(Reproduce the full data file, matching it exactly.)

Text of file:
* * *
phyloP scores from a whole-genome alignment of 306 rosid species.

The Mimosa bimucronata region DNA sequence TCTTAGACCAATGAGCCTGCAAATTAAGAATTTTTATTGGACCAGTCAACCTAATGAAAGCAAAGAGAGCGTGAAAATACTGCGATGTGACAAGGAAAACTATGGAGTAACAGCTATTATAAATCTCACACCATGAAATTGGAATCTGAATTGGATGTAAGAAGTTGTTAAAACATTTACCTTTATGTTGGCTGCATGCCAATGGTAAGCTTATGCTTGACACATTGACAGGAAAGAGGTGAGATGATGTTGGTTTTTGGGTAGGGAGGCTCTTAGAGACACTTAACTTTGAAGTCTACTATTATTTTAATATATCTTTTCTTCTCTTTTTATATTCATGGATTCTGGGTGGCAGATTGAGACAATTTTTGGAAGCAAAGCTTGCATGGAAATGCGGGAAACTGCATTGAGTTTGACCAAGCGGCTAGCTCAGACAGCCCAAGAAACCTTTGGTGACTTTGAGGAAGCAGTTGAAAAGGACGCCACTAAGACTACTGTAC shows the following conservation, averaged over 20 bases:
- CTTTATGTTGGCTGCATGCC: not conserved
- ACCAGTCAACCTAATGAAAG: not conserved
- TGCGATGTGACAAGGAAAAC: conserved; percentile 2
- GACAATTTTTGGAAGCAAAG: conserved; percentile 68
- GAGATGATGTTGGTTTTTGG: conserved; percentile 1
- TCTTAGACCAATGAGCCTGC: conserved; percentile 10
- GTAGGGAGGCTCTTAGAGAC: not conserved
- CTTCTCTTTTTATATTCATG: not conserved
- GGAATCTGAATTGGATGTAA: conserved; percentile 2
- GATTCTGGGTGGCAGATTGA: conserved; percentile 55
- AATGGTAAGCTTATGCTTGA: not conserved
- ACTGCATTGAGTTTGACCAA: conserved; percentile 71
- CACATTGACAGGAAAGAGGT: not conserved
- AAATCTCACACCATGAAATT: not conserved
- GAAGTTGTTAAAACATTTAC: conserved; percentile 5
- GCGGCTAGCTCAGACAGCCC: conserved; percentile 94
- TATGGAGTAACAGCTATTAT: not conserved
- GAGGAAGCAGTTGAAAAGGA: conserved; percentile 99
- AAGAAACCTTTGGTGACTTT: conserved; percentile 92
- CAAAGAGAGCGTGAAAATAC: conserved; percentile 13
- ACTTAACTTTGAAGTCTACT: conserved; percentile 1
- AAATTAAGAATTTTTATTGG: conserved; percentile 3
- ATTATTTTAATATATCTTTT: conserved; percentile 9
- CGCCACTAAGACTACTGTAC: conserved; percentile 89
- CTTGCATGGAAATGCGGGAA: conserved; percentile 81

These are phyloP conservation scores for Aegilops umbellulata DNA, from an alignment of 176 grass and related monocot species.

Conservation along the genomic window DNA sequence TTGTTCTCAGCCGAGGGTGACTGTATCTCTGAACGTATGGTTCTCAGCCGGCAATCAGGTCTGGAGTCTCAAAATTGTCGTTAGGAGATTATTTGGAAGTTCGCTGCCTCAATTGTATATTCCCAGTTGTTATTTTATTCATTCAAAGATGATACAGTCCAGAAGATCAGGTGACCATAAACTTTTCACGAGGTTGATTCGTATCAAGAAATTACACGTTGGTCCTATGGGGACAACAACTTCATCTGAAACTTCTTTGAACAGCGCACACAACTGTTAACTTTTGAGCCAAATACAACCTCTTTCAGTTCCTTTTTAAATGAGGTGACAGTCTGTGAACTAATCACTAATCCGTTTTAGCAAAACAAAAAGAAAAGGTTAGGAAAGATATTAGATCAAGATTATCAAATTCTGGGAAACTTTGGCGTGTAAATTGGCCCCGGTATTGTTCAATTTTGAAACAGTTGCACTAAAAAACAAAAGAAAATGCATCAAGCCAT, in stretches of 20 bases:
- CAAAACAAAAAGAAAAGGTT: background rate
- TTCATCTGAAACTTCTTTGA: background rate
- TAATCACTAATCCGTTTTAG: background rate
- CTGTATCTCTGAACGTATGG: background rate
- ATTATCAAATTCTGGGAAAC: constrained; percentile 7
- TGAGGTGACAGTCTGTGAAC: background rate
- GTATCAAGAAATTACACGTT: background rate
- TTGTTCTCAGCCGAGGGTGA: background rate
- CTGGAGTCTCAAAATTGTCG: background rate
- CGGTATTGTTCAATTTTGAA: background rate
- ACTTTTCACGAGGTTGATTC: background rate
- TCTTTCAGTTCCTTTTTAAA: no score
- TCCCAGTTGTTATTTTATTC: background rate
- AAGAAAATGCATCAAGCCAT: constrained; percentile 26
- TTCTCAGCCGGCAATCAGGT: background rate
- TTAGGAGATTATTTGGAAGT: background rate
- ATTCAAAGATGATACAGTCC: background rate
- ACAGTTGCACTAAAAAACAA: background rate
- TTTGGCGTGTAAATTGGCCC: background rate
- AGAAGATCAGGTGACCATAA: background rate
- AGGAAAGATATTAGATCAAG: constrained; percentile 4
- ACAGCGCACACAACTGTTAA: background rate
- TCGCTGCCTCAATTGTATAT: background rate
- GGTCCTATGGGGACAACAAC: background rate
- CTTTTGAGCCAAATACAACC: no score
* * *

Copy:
phyloP scores from a whole-genome alignment of 306 rosid species.

The Mimosa bimucronata region DNA sequence TCTTAGACCAATGAGCCTGCAAATTAAGAATTTTTATTGGACCAGTCAACCTAATGAAAGCAAAGAGAGCGTGAAAATACTGCGATGTGACAAGGAAAACTATGGAGTAACAGCTATTATAAATCTCACACCATGAAATTGGAATCTGAATTGGATGTAAGAAGTTGTTAAAACATTTACCTTTATGTTGGCTGCATGCCAATGGTAAGCTTATGCTTGACACATTGACAGGAAAGAGGTGAGATGATGTTGGTTTTTGGGTAGGGAGGCTCTTAGAGACACTTAACTTTGAAGTCTACTATTATTTTAATATATCTTTTCTTCTCTTTTTATATTCATGGATTCTGGGTGGCAGATTGAGACAATTTTTGGAAGCAAAGCTTGCATGGAAATGCGGGAAACTGCATTGAGTTTGACCAAGCGGCTAGCTCAGACAGCCCAAGAAACCTTTGGTGACTTTGAGGAAGCAGTTGAAAAGGACGCCACTAAGACTACTGTAC shows the following conservation, averaged over 20 bases:
- CTTTATGTTGGCTGCATGCC: not conserved
- ACCAGTCAACCTAATGAAAG: not conserved
- TGCGATGTGACAAGGAAAAC: conserved; percentile 2
- GACAATTTTTGGAAGCAAAG: conserved; percentile 68
- GAGATGATGTTGGTTTTTGG: conserved; percentile 1
- TCTTAGACCAATGAGCCTGC: conserved; percentile 10
- GTAGGGAGGCTCTTAGAGAC: not conserved
- CTTCTCTTTTTATATTCATG: not conserved
- GGAATCTGAATTGGATGTAA: conserved; percentile 2
- GATTCTGGGTGGCAGATTGA: conserved; percentile 55
- AATGGTAAGCTTATGCTTGA: not conserved
- ACTGCATTGAGTTTGACCAA: conserved; percentile 71
- CACATTGACAGGAAAGAGGT: not conserved
- AAATCTCACACCATGAAATT: not conserved
- GAAGTTGTTAAAACATTTAC: conserved; percentile 5
- GCGGCTAGCTCAGACAGCCC: conserved; percentile 94
- TATGGAGTAACAGCTATTAT: not conserved
- GAGGAAGCAGTTGAAAAGGA: conserved; percentile 99
- AAGAAACCTTTGGTGACTTT: conserved; percentile 92
- CAAAGAGAGCGTGAAAATAC: conserved; percentile 13
- ACTTAACTTTGAAGTCTACT: conserved; percentile 1
- AAATTAAGAATTTTTATTGG: conserved; percentile 3
- ATTATTTTAATATATCTTTT: conserved; percentile 9
- CGCCACTAAGACTACTGTAC: conserved; percentile 89
- CTTGCATGGAAATGCGGGAA: conserved; percentile 81

These are phyloP conservation scores for Aegilops umbellulata DNA, from an alignment of 176 grass and related monocot species.

Conservation along the genomic window DNA sequence TTGTTCTCAGCCGAGGGTGACTGTATCTCTGAACGTATGGTTCTCAGCCGGCAATCAGGTCTGGAGTCTCAAAATTGTCGTTAGGAGATTATTTGGAAGTTCGCTGCCTCAATTGTATATTCCCAGTTGTTATTTTATTCATTCAAAGATGATACAGTCCAGAAGATCAGGTGACCATAAACTTTTCACGAGGTTGATTCGTATCAAGAAATTACACGTTGGTCCTATGGGGACAACAACTTCATCTGAAACTTCTTTGAACAGCGCACACAACTGTTAACTTTTGAGCCAAATACAACCTCTTTCAGTTCCTTTTTAAATGAGGTGACAGTCTGTGAACTAATCACTAATCCGTTTTAGCAAAACAAAAAGAAAAGGTTAGGAAAGATATTAGATCAAGATTATCAAATTCTGGGAAACTTTGGCGTGTAAATTGGCCCCGGTATTGTTCAATTTTGAAACAGTTGCACTAAAAAACAAAAGAAAATGCATCAAGCCAT, in stretches of 20 bases:
- CAAAACAAAAAGAAAAGGTT: background rate
- TTCATCTGAAACTTCTTTGA: background rate
- TAATCACTAATCCGTTTTAG: background rate
- CTGTATCTCTGAACGTATGG: background rate
- ATTATCAAATTCTGGGAAAC: constrained; percentile 7
- TGAGGTGACAGTCTGTGAAC: background rate
- GTATCAAGAAATTACACGTT: background rate
- TTGTTCTCAGCCGAGGGTGA: background rate
- CTGGAGTCTCAAAATTGTCG: background rate
- CGGTATTGTTCAATTTTGAA: background rate
- ACTTTTCACGAGGTTGATTC: background rate
- TCTTTCAGTTCCTTTTTAAA: no score
- TCCCAGTTGTTATTTTATTC: background rate
- AAGAAAATGCATCAAGCCAT: constrained; percentile 26
- TTCTCAGCCGGCAATCAGGT: background rate
- TTAGGAGATTATTTGGAAGT: background rate
- ATTCAAAGATGATACAGTCC: background rate
- ACAGTTGCACTAAAAAACAA: background rate
- TTTGGCGTGTAAATTGGCCC: background rate
- AGAAGATCAGGTGACCATAA: background rate
- AGGAAAGATATTAGATCAAG: constrained; percentile 4
- ACAGCGCACACAACTGTTAA: background rate
- TCGCTGCCTCAATTGTATAT: background rate
- GGTCCTATGGGGACAACAAC: background rate
- CTTTTGAGCCAAATACAACC: no score